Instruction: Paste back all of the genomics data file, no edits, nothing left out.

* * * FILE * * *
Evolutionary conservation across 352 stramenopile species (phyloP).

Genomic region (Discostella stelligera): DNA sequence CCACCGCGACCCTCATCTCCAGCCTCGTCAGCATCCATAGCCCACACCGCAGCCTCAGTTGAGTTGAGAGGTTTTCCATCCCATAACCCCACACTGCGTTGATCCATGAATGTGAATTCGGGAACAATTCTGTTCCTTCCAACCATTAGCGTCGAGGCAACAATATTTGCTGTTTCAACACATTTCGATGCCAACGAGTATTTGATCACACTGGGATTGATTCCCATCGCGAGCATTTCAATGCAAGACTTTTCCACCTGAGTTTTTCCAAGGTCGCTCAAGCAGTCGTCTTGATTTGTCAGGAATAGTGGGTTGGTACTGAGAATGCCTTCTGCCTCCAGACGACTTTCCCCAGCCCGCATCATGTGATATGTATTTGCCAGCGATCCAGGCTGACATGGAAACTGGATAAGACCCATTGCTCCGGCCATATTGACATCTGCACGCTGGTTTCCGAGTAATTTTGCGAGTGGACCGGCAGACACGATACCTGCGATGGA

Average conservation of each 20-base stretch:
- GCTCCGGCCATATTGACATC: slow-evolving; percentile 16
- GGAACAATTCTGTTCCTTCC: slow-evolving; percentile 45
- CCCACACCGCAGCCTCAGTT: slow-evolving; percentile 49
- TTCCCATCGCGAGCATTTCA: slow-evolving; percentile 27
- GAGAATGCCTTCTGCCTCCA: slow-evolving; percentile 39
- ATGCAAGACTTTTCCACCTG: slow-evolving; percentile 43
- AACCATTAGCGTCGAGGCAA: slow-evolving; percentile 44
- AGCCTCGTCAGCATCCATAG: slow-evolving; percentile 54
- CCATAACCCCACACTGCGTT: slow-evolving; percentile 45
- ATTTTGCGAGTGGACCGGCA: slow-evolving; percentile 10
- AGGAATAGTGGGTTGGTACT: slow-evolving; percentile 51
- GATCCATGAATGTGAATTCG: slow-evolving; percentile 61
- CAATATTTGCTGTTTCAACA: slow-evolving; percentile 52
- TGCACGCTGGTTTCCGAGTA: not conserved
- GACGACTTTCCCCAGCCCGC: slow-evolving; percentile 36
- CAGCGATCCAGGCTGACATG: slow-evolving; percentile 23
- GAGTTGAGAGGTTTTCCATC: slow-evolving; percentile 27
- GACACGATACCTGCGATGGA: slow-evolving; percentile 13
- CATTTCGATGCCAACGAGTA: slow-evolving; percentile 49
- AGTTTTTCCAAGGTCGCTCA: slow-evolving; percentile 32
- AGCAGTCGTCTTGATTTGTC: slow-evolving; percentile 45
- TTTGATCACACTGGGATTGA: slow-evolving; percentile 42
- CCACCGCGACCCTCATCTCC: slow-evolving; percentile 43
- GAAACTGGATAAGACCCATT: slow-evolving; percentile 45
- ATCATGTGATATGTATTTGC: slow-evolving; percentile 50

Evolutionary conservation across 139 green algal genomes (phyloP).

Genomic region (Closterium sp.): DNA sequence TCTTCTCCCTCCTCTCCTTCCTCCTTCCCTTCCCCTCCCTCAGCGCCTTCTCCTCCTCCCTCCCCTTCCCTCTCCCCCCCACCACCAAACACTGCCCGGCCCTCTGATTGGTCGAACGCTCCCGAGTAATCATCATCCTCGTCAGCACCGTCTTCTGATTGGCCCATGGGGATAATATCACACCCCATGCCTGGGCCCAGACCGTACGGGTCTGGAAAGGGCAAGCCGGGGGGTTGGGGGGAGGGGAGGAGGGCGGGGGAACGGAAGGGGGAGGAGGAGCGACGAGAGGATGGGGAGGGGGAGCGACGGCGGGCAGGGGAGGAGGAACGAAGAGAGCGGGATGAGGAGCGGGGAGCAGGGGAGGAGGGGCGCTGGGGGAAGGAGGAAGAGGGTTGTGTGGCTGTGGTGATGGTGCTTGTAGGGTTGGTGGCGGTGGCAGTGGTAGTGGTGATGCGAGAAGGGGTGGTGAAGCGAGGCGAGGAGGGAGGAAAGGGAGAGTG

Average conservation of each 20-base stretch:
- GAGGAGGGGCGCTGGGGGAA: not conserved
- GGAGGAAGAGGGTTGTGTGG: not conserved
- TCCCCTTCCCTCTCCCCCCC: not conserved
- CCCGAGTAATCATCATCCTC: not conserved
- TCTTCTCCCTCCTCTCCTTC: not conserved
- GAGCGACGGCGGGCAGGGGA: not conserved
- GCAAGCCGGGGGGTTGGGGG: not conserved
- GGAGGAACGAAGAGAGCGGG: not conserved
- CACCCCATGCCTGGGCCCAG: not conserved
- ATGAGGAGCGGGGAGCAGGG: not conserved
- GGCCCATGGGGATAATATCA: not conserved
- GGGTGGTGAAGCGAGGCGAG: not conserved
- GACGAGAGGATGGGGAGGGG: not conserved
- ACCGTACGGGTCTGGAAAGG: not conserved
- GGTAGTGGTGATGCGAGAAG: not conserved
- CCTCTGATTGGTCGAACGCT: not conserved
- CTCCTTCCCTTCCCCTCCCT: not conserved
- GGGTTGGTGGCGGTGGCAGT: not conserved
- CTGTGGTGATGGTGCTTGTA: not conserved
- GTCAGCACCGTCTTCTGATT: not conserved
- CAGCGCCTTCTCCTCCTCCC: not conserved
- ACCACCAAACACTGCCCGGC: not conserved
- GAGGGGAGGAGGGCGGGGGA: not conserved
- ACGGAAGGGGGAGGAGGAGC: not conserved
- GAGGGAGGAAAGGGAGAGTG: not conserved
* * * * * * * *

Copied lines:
Evolutionary conservation across 352 stramenopile species (phyloP).

Genomic region (Discostella stelligera): DNA sequence CCACCGCGACCCTCATCTCCAGCCTCGTCAGCATCCATAGCCCACACCGCAGCCTCAGTTGAGTTGAGAGGTTTTCCATCCCATAACCCCACACTGCGTTGATCCATGAATGTGAATTCGGGAACAATTCTGTTCCTTCCAACCATTAGCGTCGAGGCAACAATATTTGCTGTTTCAACACATTTCGATGCCAACGAGTATTTGATCACACTGGGATTGATTCCCATCGCGAGCATTTCAATGCAAGACTTTTCCACCTGAGTTTTTCCAAGGTCGCTCAAGCAGTCGTCTTGATTTGTCAGGAATAGTGGGTTGGTACTGAGAATGCCTTCTGCCTCCAGACGACTTTCCCCAGCCCGCATCATGTGATATGTATTTGCCAGCGATCCAGGCTGACATGGAAACTGGATAAGACCCATTGCTCCGGCCATATTGACATCTGCACGCTGGTTTCCGAGTAATTTTGCGAGTGGACCGGCAGACACGATACCTGCGATGGA

Average conservation of each 20-base stretch:
- GCTCCGGCCATATTGACATC: slow-evolving; percentile 16
- GGAACAATTCTGTTCCTTCC: slow-evolving; percentile 45
- CCCACACCGCAGCCTCAGTT: slow-evolving; percentile 49
- TTCCCATCGCGAGCATTTCA: slow-evolving; percentile 27
- GAGAATGCCTTCTGCCTCCA: slow-evolving; percentile 39
- ATGCAAGACTTTTCCACCTG: slow-evolving; percentile 43
- AACCATTAGCGTCGAGGCAA: slow-evolving; percentile 44
- AGCCTCGTCAGCATCCATAG: slow-evolving; percentile 54
- CCATAACCCCACACTGCGTT: slow-evolving; percentile 45
- ATTTTGCGAGTGGACCGGCA: slow-evolving; percentile 10
- AGGAATAGTGGGTTGGTACT: slow-evolving; percentile 51
- GATCCATGAATGTGAATTCG: slow-evolving; percentile 61
- CAATATTTGCTGTTTCAACA: slow-evolving; percentile 52
- TGCACGCTGGTTTCCGAGTA: not conserved
- GACGACTTTCCCCAGCCCGC: slow-evolving; percentile 36
- CAGCGATCCAGGCTGACATG: slow-evolving; percentile 23
- GAGTTGAGAGGTTTTCCATC: slow-evolving; percentile 27
- GACACGATACCTGCGATGGA: slow-evolving; percentile 13
- CATTTCGATGCCAACGAGTA: slow-evolving; percentile 49
- AGTTTTTCCAAGGTCGCTCA: slow-evolving; percentile 32
- AGCAGTCGTCTTGATTTGTC: slow-evolving; percentile 45
- TTTGATCACACTGGGATTGA: slow-evolving; percentile 42
- CCACCGCGACCCTCATCTCC: slow-evolving; percentile 43
- GAAACTGGATAAGACCCATT: slow-evolving; percentile 45
- ATCATGTGATATGTATTTGC: slow-evolving; percentile 50

Evolutionary conservation across 139 green algal genomes (phyloP).

Genomic region (Closterium sp.): DNA sequence TCTTCTCCCTCCTCTCCTTCCTCCTTCCCTTCCCCTCCCTCAGCGCCTTCTCCTCCTCCCTCCCCTTCCCTCTCCCCCCCACCACCAAACACTGCCCGGCCCTCTGATTGGTCGAACGCTCCCGAGTAATCATCATCCTCGTCAGCACCGTCTTCTGATTGGCCCATGGGGATAATATCACACCCCATGCCTGGGCCCAGACCGTACGGGTCTGGAAAGGGCAAGCCGGGGGGTTGGGGGGAGGGGAGGAGGGCGGGGGAACGGAAGGGGGAGGAGGAGCGACGAGAGGATGGGGAGGGGGAGCGACGGCGGGCAGGGGAGGAGGAACGAAGAGAGCGGGATGAGGAGCGGGGAGCAGGGGAGGAGGGGCGCTGGGGGAAGGAGGAAGAGGGTTGTGTGGCTGTGGTGATGGTGCTTGTAGGGTTGGTGGCGGTGGCAGTGGTAGTGGTGATGCGAGAAGGGGTGGTGAAGCGAGGCGAGGAGGGAGGAAAGGGAGAGTG

Average conservation of each 20-base stretch:
- GAGGAGGGGCGCTGGGGGAA: not conserved
- GGAGGAAGAGGGTTGTGTGG: not conserved
- TCCCCTTCCCTCTCCCCCCC: not conserved
- CCCGAGTAATCATCATCCTC: not conserved
- TCTTCTCCCTCCTCTCCTTC: not conserved
- GAGCGACGGCGGGCAGGGGA: not conserved
- GCAAGCCGGGGGGTTGGGGG: not conserved
- GGAGGAACGAAGAGAGCGGG: not conserved
- CACCCCATGCCTGGGCCCAG: not conserved
- ATGAGGAGCGGGGAGCAGGG: not conserved
- GGCCCATGGGGATAATATCA: not conserved
- GGGTGGTGAAGCGAGGCGAG: not conserved
- GACGAGAGGATGGGGAGGGG: not conserved
- ACCGTACGGGTCTGGAAAGG: not conserved
- GGTAGTGGTGATGCGAGAAG: not conserved
- CCTCTGATTGGTCGAACGCT: not conserved
- CTCCTTCCCTTCCCCTCCCT: not conserved
- GGGTTGGTGGCGGTGGCAGT: not conserved
- CTGTGGTGATGGTGCTTGTA: not conserved
- GTCAGCACCGTCTTCTGATT: not conserved
- CAGCGCCTTCTCCTCCTCCC: not conserved
- ACCACCAAACACTGCCCGGC: not conserved
- GAGGGGAGGAGGGCGGGGGA: not conserved
- ACGGAAGGGGGAGGAGGAGC: not conserved
- GAGGGAGGAAAGGGAGAGTG: not conserved